Whenever I think about innovation within established companies (or the innovators themselves), I always go back to Plato’s cave allegory. In a corporate structure, an innovator can sometimes feel like the prisoner that escaped and found the absolute (not perceived) source of life. Overwhelmed by knowledge and excitement, he tries to convince his prisoner mates about the way the world works, but they do not believe him, even threaten to kill. What can we do, within our own places of work, to remove or reduce this sort of barriers to innovation? I won’t even start to define innovation here, there are too many opinions and too many have studied it in more depth than I did. So for the sake of less arguments, assume innovation in its broadest sense.
1. Innovation at Danfoss
Danfoss is a Danish company that produces heating and ventilation-type systems. Is big and like any other company, it had points in time when it became sluggish: not due to lack of innovative ideas, but because they had too many and not a lot of time, money or direction. To deal with this issue, and increase the probability of investing in the most successful ideas, Danfoss directors decided to approve only those innovations that were supported and implemented by at least 2 departments within the organisation. The company is 5 years shy of turning 90.
2. The spaghetti organisation
Lars Kolind took over as CEO of Oticon, promoting the spaghetti organisation when Oticon was losing market share. Although the spaghetti organisation is the most cited subject in academic research, and aspects of it are still useful today, I want to emphasize something else. To introduce this super radical change of management and working style wasn’t easy, and Lars Kolind knew it. So how did he do it? One day, Kolind sent a memo appealing to Oticon employees to adopt these changes lest risking to lose their jobs and the company because of competition. Radical, somewhat true, but it worked. And many are still talking about it today.
3. Narcissism in innovation management
I am a big believer in user testing and user-led innovation. But sometimes, it pays off to be narcissistic and forget about the users. You have to be quite confident as an expert in the field though, or you risk making a bad decision, like Dean Kamen with the Segway. I can think of two companies that were able to succeed whilst distrusting several rounds of skeptic users. Everybody knows about Apple and the iPad. But the more interesting one (imho) is L’Oréal. L’Oréal went ahead and introduced the powder foundation on the market even when multiple groups of women absolutely disliked it when they tried it in a testing environment. Now powdered foundation is a must.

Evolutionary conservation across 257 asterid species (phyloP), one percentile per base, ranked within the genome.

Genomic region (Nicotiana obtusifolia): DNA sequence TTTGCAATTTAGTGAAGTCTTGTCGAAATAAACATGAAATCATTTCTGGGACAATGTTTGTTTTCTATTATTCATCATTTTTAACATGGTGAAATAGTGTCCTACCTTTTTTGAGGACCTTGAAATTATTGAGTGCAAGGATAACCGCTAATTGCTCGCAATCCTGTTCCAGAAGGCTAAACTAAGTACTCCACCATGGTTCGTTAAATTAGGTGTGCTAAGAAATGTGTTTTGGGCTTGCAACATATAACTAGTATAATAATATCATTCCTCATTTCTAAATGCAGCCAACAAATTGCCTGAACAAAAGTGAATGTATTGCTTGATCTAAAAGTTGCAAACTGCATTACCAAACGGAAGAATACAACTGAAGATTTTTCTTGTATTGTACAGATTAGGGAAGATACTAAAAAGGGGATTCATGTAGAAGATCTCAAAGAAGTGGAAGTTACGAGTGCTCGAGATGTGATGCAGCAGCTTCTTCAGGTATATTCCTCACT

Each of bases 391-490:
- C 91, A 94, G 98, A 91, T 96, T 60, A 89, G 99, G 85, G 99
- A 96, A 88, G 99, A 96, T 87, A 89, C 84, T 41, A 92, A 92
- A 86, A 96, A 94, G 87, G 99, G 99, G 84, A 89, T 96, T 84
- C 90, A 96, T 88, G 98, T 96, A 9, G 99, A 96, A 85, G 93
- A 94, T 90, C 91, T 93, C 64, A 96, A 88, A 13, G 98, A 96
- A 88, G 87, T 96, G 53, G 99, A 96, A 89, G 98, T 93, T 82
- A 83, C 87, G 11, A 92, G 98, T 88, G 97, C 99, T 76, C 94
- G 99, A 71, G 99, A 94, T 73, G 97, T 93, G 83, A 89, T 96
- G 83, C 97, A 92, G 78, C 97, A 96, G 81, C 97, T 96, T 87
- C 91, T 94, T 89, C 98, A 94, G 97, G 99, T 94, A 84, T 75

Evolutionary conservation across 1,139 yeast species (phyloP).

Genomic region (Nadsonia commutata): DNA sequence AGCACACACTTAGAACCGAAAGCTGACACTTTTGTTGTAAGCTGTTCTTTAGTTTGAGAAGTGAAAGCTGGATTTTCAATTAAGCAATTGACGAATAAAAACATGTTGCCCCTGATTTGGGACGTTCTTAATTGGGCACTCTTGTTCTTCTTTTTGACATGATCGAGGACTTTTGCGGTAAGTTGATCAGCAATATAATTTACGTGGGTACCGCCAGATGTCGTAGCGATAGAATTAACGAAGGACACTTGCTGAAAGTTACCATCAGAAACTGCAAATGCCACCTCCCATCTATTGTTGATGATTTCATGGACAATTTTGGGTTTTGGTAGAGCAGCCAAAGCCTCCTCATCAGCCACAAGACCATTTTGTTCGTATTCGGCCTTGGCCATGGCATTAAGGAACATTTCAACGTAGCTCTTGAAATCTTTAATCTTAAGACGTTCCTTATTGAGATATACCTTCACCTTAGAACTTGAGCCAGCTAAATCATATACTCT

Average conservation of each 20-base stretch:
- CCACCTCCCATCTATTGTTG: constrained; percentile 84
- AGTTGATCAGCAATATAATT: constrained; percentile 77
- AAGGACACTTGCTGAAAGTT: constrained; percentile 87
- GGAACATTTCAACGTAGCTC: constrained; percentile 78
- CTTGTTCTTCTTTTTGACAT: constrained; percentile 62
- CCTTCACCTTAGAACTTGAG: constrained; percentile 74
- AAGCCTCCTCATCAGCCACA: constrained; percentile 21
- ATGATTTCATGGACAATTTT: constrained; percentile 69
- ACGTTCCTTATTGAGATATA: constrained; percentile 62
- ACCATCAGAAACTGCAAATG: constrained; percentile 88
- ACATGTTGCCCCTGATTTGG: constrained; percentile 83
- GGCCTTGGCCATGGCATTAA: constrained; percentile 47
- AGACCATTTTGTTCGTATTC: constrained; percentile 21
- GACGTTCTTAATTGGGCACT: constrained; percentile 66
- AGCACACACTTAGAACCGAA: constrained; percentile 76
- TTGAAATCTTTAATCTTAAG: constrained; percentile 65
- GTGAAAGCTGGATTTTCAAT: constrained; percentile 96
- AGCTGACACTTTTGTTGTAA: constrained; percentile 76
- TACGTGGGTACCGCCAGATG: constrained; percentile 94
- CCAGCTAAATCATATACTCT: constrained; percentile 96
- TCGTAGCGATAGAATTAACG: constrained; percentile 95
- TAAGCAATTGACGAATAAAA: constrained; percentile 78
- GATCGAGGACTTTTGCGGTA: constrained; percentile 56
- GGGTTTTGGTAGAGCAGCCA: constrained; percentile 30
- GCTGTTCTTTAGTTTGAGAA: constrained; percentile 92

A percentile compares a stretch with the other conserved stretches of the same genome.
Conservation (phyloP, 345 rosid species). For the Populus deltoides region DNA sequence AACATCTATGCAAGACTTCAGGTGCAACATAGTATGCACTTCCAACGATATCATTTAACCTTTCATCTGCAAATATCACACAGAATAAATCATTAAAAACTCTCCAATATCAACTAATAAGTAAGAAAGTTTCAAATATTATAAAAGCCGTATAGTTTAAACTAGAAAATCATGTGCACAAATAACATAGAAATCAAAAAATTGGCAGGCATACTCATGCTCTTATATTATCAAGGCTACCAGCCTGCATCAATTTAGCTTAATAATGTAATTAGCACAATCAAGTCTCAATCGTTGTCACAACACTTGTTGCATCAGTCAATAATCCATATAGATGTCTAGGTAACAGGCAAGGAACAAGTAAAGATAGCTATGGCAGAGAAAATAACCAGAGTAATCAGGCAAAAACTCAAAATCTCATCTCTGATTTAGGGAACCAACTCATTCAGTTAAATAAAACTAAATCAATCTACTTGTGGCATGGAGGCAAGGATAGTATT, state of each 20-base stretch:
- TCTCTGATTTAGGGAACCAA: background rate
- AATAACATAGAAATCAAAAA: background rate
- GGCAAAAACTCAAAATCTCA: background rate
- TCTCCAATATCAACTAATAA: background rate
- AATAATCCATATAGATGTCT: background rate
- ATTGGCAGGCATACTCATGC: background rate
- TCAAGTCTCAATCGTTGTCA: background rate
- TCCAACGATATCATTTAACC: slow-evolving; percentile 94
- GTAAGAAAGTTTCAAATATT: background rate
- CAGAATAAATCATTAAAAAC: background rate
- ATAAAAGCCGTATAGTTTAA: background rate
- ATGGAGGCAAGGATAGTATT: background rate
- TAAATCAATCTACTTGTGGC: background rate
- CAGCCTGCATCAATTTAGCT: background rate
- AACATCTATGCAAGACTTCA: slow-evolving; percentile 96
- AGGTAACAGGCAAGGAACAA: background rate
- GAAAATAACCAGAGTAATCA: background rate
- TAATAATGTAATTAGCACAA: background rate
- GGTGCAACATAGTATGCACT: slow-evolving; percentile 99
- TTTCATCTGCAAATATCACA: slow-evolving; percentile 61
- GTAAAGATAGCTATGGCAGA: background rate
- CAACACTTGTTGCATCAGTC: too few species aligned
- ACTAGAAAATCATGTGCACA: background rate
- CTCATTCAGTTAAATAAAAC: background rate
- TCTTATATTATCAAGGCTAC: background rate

4. Consumer goods take over open innovation
Innovative ideas and prototypes can come from anywhere. The biggest mistake that an established company can do today is to rely solely on internal resources. Open innovation entails the planned and unplanned pooling of effort, capacity, and ideas from outside the organisation. A number of years ago, Reckitt Benckiser swooped an $100 million share in the soap dispenser market within only 18 months, taking over Unilever. RB partnered with external talent to develop the touch-free soap dispenser, while Unilever was looking for ideas internally and were slow to catch up as a result. In fact, another consumer goods company — Procter&Gamble — did just that, their new innovation model is all about networking, connecting and developing with external consultants, entrepreneurs, researchers and marketers across borders and time zones.
5. The role of the leader
In all the examples above, one thing is clear — the directors and CEOs of all these companies are making innovation a priority. They take the risky decisions and promote those that may seem ridiculous and crazy, but pay off. Whether it is encouraging Googlers to spend 15% of their time on their own projects, or requiring senior managers at IBM to visit customers regularly,the CEOs are the escaped prisoner in Plato’s cave; it is ultimately their decision to listen to and promote ideas. And the benefits trickle down.